March 16-22, 2014 is Poison Prevention Week. Although human and veterinary drugs are the most obvious sources of pet poisoning, some seemingly innocuous things around your home can be harmful—even fatal—to your pet.
A growing epidemic
Each year thousands of dogs and cats needlessly suffer and many die from accidental ingestion of household poisons, including popular houseplants, medications, common foods and pesticides. Household hazards lay in wait… do you know where to look for them?
They may be pretty, but some plants are poisonous – even deadly. As little as a single leaf from any lily variety can be lethal to cats.
Others to avoid include Amaryllis, Azaleas, Christmas tree pine needles, Chrysanthemums, Daffodils, Easter cacti, Holly, Hyacinths, Mistletoe, Mulch with cocoa beans, Oleander, Poinsettias, Sago palm and Tulips.
Acetaminophen is found in more than 200 prescription and non prescription formulations such as Tylenol, Hydrocodone (Vicodin) and Lorcet, and reduces our pains and fevers. But it only takes one pill to kill a cat and ingesting it can cause kidney failure and liver damage in dogs. Dogs are most commonly poisoned by ibuprofen, enticed by the pill’s sweet coating. Common brands of ibuprofen include Advil, Midol, and Motrin, although it also is available in many generic formulations.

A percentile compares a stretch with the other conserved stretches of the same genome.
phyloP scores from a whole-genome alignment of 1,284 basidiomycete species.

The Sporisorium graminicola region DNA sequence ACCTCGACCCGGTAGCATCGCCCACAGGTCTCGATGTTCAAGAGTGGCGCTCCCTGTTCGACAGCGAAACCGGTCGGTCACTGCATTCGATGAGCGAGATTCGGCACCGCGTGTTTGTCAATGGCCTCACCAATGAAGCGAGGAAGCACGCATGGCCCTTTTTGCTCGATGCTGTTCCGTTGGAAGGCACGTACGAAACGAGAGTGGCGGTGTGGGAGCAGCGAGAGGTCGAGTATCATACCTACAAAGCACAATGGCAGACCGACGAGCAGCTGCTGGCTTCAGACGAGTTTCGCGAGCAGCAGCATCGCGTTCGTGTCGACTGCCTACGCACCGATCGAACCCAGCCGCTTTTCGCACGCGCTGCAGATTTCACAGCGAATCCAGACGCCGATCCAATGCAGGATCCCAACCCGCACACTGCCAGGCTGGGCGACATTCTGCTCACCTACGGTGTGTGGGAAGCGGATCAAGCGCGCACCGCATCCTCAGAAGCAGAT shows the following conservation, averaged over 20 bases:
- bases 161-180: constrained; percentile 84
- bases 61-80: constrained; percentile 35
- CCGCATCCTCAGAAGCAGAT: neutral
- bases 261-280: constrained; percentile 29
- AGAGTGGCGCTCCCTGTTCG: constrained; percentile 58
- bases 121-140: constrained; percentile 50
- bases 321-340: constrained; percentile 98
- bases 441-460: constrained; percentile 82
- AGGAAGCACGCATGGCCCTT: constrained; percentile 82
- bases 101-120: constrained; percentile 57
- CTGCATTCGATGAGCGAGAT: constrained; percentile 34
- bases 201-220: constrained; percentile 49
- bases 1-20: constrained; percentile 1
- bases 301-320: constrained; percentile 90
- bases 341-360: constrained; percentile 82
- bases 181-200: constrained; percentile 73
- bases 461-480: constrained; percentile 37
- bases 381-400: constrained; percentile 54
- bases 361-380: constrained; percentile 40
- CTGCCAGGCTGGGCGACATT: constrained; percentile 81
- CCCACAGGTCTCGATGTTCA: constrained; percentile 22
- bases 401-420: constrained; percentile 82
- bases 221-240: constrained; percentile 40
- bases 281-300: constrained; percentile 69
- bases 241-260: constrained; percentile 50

The Wrath of Grapes
The Animal Poison Control Center advises that as few as seven grapes can be toxic to dogs. Currently, the exact toxic component remains unclear, but symptoms can last several days to weeks- if your pet responds to treatment. Other toxic foods include avocados, chocolate, coffee, raisins, nutmeg, onions, garlic, raw salmon and the sweetener Xylitol which can be found in sugar free candy and gum.
Common sense may tell you that antifreeze is deadly, but are you aware how often pets are exposed to it? Look no further than your garage or driveway, on the street or in parking lots. Cat litter or sand absorbs the sweet-smelling fluid and will prevent pets from licking it. A pet-safe antifreeze is also available at stores.
A clean house is important, but be careful where you store potentially hazardous cleaning products. Pets can gain access to bottles found in lower cabinets or the trash can. In particular, bathroom cleaners containing bleach or lysol can cause very serious chemical burns on the tongue and upper esophagus if licked and consumed.
Deadly Flea Products
Some flea products are more harmful than the fleas themselves. Many over-the-counter treatments contain the toxins pyrethrin and permethrin, an insecticide commonly used to kill fleas on pets. Before buying a topical flea product, call us to discuss the best options for your pet’s lifestyle and environment.
Pets are commonly treated for ingesting these products: acetaminophen, ibuprofen, plants, particularly lilies, human food, household cleaners, antifreeze, over-the-counter flea treatment, and pesticides.
A few simple measures can prevent accidental poisoning:
- Use covered trash bins to prevent access to disposed medications, empty cleaning bottles, dental floss and food.
- Keep pets out of the garage or shed, away from oil and antifreeze leaks from cars.
- Don’t store cleaners under sinks.
- During the holidays, cover the tree water so pets can not drink out of the stand. Pine needles are poisonous.
If you think your pet may have ingested something toxic, call us immediately.